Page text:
The Public Buildings Enhanced Energy Efficiency Program (PBEEEP) is designed to support and utilize the utilities' Conservation Improvement Programs (CIP). By offering support to state government in recommissioning/retrocommissioning (RCx) and retrofit projects, PBEEEP not only delivers savings in support of Minnesota's statutory goal of reducing energy usage by 1.5% annually, but also does so in a cost-effective manner that will meet the reporting and verification requirements of the utility programs with minimal additional work. By working with energy engineering PBEEEP Providers throughout the process of the Screening and Investigation phases, PBEEEP will assure the production of energy studies that meet a uniform standard of rigor and quality that are easily compared with one another. This will ultimately make the work of the utility easier throughout the administration of the CIP programs. The standard PBEEEP process not only bases the energy and cost savings calculations on the actual rate structure of each utility company, it also requires an understanding of the cost sharing opportunities that the utilities offer.
To be fully successful, a Provider will involve not only the PBEEEP representative, but also the utility company representative as full partners in each project. This involves attending several important meetings during each project and maintaining close communications with the Provider and the Center for Energy and Environment (CEE), PBEEEP program manager. By working together and applying best practices, we can meet the shared goals of energy and cost savings.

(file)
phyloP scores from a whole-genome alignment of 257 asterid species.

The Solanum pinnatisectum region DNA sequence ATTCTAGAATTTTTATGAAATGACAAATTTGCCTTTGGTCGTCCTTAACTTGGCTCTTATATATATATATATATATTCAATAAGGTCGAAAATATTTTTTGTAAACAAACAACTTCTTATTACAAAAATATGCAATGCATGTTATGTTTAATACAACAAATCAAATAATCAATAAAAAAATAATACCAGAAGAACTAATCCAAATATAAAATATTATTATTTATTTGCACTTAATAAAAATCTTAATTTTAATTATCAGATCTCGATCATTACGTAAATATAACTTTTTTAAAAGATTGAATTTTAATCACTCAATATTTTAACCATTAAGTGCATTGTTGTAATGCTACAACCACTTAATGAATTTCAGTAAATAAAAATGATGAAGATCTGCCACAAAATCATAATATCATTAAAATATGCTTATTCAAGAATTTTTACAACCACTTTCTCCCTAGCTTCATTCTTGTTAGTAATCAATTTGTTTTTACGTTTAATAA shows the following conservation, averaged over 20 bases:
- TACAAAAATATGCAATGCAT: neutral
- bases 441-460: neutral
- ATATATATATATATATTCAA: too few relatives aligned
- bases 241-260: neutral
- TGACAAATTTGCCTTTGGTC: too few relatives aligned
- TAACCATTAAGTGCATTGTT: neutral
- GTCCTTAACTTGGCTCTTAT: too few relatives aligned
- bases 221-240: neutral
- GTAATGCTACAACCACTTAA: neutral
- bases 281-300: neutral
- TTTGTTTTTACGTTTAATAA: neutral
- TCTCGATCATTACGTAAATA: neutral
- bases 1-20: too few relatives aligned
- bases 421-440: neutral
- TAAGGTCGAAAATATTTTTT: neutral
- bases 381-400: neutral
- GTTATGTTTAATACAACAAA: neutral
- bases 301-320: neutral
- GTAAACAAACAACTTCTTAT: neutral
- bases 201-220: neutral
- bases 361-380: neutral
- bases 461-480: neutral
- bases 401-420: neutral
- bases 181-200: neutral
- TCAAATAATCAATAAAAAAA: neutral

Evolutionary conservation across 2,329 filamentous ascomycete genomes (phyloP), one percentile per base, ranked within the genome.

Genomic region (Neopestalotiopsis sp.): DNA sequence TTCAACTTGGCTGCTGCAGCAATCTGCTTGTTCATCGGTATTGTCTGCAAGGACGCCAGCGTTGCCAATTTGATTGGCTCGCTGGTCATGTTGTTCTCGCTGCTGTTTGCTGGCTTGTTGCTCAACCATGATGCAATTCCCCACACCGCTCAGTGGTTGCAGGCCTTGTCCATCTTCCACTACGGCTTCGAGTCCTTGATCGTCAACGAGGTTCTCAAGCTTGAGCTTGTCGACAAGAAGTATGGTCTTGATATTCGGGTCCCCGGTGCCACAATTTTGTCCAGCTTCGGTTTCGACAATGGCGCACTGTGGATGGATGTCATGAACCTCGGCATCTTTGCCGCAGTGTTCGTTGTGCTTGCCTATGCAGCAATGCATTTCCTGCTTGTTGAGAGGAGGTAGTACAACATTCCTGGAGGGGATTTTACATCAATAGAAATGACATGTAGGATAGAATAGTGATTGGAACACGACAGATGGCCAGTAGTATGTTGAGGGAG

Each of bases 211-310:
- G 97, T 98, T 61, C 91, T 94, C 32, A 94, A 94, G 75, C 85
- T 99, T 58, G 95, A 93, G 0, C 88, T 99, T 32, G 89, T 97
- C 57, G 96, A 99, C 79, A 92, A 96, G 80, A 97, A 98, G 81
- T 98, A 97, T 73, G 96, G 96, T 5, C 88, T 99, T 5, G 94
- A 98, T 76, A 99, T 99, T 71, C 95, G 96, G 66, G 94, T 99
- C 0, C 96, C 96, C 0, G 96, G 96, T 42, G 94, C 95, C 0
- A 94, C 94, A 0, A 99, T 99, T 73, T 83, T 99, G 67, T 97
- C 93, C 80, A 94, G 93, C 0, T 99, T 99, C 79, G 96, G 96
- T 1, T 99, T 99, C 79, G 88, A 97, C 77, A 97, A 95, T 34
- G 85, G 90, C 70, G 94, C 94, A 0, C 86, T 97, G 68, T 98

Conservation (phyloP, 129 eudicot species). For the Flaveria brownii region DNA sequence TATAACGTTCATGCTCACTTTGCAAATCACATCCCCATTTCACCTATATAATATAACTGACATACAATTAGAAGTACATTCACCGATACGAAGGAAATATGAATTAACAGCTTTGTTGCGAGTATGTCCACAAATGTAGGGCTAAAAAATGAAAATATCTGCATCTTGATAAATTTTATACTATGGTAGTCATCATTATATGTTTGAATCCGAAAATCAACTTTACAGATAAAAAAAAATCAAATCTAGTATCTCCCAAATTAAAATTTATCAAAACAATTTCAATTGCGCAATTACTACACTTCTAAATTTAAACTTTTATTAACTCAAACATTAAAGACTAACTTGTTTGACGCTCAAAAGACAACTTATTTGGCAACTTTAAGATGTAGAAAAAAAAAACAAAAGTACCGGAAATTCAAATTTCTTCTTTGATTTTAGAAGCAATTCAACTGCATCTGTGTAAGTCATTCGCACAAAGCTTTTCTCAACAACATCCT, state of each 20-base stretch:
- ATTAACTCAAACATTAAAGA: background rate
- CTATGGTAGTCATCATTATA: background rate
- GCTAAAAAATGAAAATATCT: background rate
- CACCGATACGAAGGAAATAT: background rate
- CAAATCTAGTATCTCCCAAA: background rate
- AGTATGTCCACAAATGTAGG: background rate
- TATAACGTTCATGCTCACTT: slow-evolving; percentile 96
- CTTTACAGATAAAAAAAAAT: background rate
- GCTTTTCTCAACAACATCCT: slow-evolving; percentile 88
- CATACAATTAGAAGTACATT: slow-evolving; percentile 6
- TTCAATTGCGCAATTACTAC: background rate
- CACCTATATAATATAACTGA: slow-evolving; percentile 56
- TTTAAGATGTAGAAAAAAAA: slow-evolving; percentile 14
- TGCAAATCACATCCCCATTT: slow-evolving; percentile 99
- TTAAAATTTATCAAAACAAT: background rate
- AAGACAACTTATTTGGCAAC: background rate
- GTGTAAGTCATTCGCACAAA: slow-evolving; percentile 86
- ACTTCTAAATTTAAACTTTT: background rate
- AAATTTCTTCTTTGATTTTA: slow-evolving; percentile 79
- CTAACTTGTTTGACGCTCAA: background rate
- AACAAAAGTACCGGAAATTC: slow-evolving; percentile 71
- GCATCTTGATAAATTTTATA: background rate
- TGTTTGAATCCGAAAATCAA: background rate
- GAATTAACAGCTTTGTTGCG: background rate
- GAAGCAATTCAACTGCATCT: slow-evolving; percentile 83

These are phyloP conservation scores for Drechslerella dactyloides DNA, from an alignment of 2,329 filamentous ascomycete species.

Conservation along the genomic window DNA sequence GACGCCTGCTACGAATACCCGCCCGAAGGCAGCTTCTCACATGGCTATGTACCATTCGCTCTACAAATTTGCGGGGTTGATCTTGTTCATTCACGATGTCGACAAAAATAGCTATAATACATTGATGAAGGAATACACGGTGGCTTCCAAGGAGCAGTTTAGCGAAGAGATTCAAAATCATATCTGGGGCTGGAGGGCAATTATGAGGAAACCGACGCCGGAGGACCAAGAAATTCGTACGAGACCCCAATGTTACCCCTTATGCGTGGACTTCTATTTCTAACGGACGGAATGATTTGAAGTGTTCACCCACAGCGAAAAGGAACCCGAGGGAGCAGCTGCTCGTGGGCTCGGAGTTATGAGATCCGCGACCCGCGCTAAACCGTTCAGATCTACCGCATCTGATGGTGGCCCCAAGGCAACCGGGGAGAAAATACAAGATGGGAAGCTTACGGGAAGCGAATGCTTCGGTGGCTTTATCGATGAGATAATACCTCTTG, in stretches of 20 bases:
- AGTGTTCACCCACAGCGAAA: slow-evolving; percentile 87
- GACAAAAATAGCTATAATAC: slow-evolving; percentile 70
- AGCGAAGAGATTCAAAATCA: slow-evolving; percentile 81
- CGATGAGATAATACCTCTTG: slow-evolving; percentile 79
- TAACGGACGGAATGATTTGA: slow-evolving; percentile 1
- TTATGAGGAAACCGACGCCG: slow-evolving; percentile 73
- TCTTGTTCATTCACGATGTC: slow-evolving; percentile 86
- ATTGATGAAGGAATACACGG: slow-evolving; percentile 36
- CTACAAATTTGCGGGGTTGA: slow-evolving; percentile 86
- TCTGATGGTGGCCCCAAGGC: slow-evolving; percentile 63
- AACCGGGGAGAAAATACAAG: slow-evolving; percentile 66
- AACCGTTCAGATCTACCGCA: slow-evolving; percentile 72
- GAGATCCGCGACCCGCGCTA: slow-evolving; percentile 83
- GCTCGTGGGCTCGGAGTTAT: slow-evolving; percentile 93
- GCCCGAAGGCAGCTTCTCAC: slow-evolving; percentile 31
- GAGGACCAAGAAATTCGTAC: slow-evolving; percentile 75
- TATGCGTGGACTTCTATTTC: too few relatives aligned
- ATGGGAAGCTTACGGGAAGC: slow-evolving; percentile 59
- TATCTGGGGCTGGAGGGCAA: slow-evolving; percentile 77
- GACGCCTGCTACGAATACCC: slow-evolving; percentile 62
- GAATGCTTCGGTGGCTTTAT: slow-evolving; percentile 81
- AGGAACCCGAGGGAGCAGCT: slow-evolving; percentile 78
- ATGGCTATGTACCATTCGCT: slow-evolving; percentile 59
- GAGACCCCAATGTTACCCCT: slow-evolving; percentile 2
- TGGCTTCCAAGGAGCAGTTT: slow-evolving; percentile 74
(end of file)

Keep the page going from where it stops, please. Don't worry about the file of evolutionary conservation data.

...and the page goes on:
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Typically the first point at which a utility gets involved in a PBEEEP project is when a utility release is sent to them from CEE (following receipt of a project application). PBEEEP would like to have an established contact with each utility for processing these requests. The utility information is used to create an energy use index (EUI) of the facility and becomes part of the criteria used in determining whether to do a full investigation.
In the investigation phase, the ideal project team will include the provider, facility manager, PBEEEP program manager, PBEEEP project engineer, and a utility company representative. This group would meet in person at the kickoff, midpoint review, and final project review meetings, and communicate by phone or email during the course of each project. These relationships will be essential for successful projects, and we look forward to the participation and support of all these PBEEEP stakeholders.